The problem of finding the general solution of the n-body problem was considered very important and challenging. Indeed in the late 1800s King Oscar II of Sweden, advised by Gösta Mittag-Leffler, established a prize for anyone who could find the solution to the problem. The announcement was quite specific:
Given a system of arbitrarily many mass points that attract each according to Newton's law, under the assumption that no two points ever collide, try to find a representation of the coordinates of each point as a series in a variable that is some known function of time and for all of whose values the series converges uniformly.
In case the problem could not be solved, any other important contribution to classical mechanics would then be considered to be prizeworthy. The prize was finally awarded to Poincaré, even though he did not solve the original problem. (The first version of his contribution even contained a serious error; for details see the article by Diacu). The version finally printed contained many important ideas which led to the theory of chaos. The problem as stated originally was finally solved by Karl Fritiof Sundman for n=3.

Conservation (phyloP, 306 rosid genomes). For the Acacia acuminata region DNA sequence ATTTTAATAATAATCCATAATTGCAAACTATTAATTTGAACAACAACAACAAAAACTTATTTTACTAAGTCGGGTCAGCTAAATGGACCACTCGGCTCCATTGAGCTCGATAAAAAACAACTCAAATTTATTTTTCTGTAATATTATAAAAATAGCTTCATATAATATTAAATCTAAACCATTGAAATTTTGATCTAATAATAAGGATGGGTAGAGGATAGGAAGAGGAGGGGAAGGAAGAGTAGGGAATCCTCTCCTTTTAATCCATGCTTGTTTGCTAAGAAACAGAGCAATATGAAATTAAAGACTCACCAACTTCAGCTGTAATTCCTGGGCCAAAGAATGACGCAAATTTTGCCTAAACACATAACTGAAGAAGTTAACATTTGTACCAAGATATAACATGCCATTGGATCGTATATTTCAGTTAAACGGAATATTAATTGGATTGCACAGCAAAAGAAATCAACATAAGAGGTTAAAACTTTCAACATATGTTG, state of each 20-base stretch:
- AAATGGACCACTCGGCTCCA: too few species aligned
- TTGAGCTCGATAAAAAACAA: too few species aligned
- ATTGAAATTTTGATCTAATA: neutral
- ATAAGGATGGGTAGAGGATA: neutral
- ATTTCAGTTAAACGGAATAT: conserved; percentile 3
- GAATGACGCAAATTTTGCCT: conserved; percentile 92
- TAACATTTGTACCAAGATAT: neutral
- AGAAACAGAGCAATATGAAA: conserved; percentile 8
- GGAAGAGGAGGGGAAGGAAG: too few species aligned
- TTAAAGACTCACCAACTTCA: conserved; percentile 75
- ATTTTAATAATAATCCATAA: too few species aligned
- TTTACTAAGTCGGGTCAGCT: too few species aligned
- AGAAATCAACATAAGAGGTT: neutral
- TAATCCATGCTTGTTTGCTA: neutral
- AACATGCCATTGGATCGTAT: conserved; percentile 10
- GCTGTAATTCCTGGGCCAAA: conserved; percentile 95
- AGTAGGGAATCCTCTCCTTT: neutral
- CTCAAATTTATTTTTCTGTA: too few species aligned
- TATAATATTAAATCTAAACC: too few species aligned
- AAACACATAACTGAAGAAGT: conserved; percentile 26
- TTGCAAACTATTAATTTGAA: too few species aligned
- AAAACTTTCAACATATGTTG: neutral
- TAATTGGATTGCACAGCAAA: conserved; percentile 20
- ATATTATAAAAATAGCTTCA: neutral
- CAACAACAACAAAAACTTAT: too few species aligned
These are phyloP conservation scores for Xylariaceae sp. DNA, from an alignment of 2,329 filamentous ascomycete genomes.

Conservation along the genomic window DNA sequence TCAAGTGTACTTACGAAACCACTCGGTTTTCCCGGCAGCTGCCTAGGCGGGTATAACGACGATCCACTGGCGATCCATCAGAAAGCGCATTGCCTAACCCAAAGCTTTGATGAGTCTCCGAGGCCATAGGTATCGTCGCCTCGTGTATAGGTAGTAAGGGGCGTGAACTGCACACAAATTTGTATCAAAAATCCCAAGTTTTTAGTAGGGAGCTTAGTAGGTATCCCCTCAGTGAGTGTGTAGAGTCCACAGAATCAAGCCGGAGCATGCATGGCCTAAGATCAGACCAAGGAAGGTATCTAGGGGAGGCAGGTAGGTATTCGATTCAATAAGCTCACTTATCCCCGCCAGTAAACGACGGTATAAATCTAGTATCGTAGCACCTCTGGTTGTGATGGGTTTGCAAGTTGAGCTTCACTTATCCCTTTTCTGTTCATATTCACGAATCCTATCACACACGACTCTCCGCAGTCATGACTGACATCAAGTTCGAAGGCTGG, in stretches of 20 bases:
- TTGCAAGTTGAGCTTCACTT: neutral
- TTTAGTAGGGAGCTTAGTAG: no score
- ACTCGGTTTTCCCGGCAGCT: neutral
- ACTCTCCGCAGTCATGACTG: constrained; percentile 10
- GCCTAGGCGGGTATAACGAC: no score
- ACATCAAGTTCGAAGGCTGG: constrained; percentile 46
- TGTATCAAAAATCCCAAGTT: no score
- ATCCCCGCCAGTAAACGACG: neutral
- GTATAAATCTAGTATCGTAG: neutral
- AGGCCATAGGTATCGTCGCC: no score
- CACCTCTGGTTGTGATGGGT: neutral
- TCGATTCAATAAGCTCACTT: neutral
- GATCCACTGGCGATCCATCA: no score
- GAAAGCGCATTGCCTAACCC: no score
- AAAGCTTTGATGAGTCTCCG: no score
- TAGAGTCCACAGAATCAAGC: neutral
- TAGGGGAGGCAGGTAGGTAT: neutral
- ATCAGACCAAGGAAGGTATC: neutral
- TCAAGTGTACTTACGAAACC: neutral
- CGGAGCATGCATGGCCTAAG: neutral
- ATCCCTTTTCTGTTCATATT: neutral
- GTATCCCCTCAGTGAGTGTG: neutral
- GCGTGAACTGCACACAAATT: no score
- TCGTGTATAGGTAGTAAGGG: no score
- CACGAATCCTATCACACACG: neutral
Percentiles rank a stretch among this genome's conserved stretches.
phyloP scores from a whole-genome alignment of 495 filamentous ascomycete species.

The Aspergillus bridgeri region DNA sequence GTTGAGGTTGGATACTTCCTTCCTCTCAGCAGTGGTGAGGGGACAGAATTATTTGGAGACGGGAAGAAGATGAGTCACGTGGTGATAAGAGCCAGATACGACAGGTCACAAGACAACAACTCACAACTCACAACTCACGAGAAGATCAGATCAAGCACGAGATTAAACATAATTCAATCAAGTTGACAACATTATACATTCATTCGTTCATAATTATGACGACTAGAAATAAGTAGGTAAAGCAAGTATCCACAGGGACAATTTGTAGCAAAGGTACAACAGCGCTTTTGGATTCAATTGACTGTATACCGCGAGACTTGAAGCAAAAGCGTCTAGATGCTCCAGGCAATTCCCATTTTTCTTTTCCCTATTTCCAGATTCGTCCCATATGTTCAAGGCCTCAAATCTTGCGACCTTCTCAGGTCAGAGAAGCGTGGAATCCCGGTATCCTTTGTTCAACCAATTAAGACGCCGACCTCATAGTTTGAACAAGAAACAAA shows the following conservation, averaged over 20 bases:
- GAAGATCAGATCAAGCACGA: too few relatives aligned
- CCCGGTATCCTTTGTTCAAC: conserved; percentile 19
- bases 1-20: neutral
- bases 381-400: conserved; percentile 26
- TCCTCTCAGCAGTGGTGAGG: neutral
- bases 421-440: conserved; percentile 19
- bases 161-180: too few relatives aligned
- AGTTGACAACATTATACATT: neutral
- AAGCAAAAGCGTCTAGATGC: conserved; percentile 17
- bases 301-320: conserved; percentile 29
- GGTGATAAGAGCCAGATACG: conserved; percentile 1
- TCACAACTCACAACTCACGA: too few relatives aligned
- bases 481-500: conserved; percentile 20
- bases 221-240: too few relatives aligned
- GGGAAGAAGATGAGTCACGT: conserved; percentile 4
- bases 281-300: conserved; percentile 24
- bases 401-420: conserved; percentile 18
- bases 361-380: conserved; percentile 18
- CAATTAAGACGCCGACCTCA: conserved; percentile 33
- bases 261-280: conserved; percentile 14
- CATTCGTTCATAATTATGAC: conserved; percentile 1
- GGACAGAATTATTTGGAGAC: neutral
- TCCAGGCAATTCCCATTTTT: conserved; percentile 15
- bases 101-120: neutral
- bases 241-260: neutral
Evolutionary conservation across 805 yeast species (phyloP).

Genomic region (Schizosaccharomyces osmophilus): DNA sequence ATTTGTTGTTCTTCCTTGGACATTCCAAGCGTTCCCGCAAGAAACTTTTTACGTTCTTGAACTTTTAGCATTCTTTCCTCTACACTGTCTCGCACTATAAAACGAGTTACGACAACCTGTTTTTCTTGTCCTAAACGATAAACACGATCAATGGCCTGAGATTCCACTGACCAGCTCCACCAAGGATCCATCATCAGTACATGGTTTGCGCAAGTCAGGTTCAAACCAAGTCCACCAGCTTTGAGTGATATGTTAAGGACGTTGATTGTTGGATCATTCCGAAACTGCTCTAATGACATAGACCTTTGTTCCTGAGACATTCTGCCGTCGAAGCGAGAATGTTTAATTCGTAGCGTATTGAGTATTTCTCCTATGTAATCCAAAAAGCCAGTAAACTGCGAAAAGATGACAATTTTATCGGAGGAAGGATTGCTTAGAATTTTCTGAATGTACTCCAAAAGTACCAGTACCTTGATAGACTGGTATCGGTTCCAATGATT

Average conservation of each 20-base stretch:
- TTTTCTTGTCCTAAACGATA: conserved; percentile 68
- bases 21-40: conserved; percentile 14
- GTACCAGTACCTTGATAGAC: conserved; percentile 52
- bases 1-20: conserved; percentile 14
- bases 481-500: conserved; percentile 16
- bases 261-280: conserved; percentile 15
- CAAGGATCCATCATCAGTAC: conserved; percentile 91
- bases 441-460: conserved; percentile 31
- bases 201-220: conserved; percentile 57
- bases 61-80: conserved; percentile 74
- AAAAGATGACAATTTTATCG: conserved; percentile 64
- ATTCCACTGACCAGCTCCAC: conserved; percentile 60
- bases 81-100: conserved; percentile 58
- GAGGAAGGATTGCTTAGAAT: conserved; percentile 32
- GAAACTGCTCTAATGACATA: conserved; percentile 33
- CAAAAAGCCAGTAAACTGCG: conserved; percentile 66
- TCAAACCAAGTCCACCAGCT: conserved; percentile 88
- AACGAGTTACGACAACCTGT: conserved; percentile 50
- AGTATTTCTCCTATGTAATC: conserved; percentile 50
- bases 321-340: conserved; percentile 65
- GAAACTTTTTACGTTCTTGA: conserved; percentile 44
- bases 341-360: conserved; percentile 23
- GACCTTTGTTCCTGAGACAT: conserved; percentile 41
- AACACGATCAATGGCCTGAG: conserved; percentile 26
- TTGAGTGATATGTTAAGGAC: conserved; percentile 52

In 1912, the Finnish mathematician Karl Fritiof Sundman proved that there exists a series solution in powers of for the 3-body problem. This series is convergent for all real t, except initial data which correspond to zero angular momentum. However these initial data are not generic since they have Lebesgue measure zero.
An important issue in proving this result is the fact that the radius of convergence for this series is determined by the distance to the nearest singularity. Therefore it is necessary to study the possible singularities of the 3-body problems. As it will be briefly discussed in the next section, the only singularities in the 3-body problem are